So - there I was - working on my web site to update the colors available on my Quarter Map frames (and other frames). Lately I have been using Varathane stains. The only reason for using Varathane over MinWax or other staining applications, is that the Varathane dries more quickly than others (in my shop). Going after color charts, I visited both Varathane and MinWax web sites. In reading about the two, I came up with completely opposite methods for applying the stain. At http://www.rustoleum.com/en/product-catalog/consumer-brands/varathane/premium-wood-stains, (Varathane), they say: " For Best Results - Stir thoroughly. On bare wood apply the stain across the grain until the wood is saturated on top. Wipe off the excess after 5-10 minutes." At http://www.minwax.com/woodworking-videos/new-featured/three-step-wood-finishing-process(MinWax) they say to apply the stain with the grain. Personally I have always gone with the grain. How about y'all, do you go WITH or ACROSS the grain when staining. I think we all agree that when wiping off excess we go with the grain.
  9. DRAGON1

    2nd floor

    From the album: CHESTNUT

    HOUSE IN GLEN RIDGE, 150 YEARS OLD
  10. markc1107

    End Table

    From the album: Pine Is Fine Custom Cabinets and Furniture

    The solid pine end table is done. We stained it Golden Oak and put a coat of satin polyurethane.
  11. markc1107

    Maple And Red Oak Toy Box

    From the album: Pine Is Fine Custom Cabinets and Furniture

    Here is the finished product for the Maple and Red Oak Toy Box. The client picked out an Early American stain, to give it that 18th/19th century look. You can also use this as a heirloom blanket chest.
  12. steven newman

    The $5 Coffin Smoother Rehab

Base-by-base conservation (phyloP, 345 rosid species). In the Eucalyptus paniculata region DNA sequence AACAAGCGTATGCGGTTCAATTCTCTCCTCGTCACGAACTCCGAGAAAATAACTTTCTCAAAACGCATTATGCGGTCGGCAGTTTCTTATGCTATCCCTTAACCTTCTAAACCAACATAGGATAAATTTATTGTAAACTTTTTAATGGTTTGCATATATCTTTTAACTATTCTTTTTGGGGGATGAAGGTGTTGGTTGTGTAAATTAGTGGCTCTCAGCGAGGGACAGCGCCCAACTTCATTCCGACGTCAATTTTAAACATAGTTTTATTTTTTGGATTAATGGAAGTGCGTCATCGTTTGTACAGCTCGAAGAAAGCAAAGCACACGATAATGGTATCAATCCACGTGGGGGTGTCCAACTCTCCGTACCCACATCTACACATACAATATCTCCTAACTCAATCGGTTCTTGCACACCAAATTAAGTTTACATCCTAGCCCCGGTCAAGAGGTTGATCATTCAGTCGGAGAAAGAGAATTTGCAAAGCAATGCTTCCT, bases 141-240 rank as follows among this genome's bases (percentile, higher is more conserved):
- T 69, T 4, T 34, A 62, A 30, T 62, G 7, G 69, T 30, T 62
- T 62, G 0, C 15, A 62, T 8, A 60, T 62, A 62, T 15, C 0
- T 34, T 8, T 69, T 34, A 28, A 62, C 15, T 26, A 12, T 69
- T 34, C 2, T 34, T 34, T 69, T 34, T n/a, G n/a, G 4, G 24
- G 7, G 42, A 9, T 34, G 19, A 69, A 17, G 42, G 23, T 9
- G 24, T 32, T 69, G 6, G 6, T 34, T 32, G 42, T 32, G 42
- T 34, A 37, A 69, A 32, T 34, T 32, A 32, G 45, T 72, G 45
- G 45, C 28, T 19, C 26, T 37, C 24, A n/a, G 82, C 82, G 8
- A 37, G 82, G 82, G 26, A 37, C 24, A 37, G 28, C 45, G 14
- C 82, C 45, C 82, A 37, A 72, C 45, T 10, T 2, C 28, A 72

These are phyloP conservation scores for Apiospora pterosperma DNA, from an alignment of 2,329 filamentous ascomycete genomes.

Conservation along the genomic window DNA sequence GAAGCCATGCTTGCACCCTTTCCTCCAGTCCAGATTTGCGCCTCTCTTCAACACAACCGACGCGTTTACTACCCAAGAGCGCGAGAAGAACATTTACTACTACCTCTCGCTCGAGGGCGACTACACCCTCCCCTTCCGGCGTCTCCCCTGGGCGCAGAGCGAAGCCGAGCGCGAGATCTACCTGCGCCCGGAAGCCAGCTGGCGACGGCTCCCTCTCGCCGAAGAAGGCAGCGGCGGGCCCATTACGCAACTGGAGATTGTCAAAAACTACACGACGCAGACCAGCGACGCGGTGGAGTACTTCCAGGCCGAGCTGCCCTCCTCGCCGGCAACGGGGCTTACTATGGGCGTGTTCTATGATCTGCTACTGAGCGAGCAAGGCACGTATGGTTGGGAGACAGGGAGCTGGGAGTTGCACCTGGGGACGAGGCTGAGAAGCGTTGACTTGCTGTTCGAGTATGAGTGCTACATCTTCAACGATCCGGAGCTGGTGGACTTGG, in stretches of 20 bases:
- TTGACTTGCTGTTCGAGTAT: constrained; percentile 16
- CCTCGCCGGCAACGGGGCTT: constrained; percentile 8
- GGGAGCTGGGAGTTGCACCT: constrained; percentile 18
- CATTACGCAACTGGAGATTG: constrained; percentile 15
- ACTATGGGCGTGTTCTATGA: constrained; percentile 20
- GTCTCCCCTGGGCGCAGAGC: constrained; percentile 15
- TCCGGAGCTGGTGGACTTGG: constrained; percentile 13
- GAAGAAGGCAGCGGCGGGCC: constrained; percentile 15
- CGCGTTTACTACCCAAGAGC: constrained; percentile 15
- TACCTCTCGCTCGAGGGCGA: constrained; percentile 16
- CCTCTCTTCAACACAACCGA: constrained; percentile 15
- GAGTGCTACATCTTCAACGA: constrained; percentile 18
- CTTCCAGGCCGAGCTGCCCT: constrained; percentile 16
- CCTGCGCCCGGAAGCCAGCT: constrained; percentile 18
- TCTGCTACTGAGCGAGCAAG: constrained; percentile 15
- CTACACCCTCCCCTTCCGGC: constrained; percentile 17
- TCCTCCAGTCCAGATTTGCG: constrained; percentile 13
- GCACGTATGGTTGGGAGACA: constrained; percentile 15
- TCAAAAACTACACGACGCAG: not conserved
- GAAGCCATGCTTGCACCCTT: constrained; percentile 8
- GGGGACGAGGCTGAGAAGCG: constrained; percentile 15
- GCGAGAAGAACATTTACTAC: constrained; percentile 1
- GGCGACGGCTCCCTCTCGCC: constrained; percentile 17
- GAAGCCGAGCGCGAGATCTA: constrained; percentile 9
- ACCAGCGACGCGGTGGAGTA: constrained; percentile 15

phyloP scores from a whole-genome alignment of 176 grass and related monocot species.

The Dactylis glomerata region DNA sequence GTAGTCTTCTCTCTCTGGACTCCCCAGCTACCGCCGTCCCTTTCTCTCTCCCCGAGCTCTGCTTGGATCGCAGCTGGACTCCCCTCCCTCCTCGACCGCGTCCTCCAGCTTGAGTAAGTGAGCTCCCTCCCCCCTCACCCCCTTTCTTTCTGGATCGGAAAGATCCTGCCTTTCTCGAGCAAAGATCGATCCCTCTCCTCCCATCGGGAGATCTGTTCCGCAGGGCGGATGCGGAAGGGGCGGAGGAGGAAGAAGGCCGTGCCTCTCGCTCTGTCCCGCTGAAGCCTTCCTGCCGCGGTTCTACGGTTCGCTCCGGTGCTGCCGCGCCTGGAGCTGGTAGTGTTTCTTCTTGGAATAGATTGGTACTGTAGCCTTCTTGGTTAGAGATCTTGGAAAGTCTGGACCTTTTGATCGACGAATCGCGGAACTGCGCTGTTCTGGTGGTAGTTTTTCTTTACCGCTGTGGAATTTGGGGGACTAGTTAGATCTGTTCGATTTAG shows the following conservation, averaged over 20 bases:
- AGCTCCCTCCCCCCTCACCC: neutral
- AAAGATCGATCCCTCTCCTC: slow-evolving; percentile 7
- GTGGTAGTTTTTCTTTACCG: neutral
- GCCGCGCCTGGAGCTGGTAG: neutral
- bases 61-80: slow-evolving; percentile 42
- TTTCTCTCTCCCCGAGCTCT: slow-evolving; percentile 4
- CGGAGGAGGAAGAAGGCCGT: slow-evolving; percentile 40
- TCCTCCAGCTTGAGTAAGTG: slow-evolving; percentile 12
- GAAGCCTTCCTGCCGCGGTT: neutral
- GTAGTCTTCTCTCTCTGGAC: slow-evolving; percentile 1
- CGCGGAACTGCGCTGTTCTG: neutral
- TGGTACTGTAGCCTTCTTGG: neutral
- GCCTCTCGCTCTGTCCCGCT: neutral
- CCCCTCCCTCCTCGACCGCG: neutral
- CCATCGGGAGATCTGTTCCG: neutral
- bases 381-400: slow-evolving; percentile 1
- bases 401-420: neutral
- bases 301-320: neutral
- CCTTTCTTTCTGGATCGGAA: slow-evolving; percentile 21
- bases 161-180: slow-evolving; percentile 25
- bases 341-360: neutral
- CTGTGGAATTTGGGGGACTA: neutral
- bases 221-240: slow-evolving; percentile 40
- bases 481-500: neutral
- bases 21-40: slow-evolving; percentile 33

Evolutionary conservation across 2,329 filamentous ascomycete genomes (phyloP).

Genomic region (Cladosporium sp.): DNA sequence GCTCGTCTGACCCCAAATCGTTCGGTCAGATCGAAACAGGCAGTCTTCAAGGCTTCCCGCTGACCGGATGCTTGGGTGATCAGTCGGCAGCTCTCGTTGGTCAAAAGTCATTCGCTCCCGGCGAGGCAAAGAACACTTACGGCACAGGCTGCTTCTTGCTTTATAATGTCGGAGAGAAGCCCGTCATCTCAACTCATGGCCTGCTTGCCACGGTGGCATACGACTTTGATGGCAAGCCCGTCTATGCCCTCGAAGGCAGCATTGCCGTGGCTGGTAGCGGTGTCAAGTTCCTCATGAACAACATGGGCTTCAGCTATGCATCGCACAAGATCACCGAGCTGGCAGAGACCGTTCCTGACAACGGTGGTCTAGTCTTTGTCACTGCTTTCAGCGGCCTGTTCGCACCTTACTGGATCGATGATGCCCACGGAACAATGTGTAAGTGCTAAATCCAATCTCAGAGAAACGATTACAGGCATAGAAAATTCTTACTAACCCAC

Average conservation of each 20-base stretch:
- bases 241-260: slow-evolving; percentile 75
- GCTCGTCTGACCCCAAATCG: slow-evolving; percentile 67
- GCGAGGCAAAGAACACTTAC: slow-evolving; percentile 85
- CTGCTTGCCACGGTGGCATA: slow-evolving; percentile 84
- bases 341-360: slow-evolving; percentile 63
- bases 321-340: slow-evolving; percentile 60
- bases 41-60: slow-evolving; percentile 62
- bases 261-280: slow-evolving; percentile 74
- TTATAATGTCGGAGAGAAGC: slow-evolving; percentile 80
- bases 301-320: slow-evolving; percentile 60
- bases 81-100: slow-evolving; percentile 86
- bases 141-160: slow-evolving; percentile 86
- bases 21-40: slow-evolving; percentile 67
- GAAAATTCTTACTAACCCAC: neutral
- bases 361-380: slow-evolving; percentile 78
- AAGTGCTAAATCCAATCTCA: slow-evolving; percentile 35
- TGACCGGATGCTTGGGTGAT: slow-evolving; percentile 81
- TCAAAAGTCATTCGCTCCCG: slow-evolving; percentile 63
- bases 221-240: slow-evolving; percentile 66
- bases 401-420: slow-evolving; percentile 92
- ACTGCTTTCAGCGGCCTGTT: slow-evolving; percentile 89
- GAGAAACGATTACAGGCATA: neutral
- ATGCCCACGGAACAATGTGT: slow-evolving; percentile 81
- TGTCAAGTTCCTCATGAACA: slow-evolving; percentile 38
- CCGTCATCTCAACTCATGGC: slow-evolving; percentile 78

Awhile back, picked a Scioto works #8 coffin style smooth plane at an antique toy store.    Missing a bolt to hold the iron and chipbreaker together.   Missing the strike button on the backside.    So, Found a tap that was close to the size i needed to make a new thread in the chipbreaker.   Turned out to be a 10-1.5 Metric plug tap.    Ok, we have the matching bolts at work.    Brought one home that I found on the floor.   It came out of the shelving system they use.    Takes a 6mm allen wrench to loosen.   Ground the head down a bit, to almost flat.   And still leave a bit for the wrench to grab into.  Shorten the threaded part a bunch.   had to clear the wedge.    Sharpened the iron  back up, adjust the chip-breaker for a better fit.   Beltsander and sandpaper on a tile to sharpen the iron.   A look at the back side Soaked the wood body in a BLO/ Varnish/ Walnut stain mix.....about ten coats.    Wood was VERY dried out.   Markings on  the iron are from Ohio Tool Co.    Thistle Brand Made in USA Took a handplane to the sole for a tune up. nise was worn quite a bit.   Got the sole nice and flat, and gave it a coat Yep, there is a crack in the heel.    Right where the missing strike button USED to be.   Guess that is why it is AWOL.    Decided to make something to take it's place.    Didn't like the idea of a carriage bolt stuck up in there.   Didn't have a big enough bolt, so, a washer of sorts was made, and a smaller bolt added.    Filled the hole with glue, and tapped the parts in place Almost like a Lincoln's spare tire..... Got everything back together for a test drive The shaving is the full width of the pine scrap I was using.    Had it set a bit deep, though.     Not too bad for a $5 plane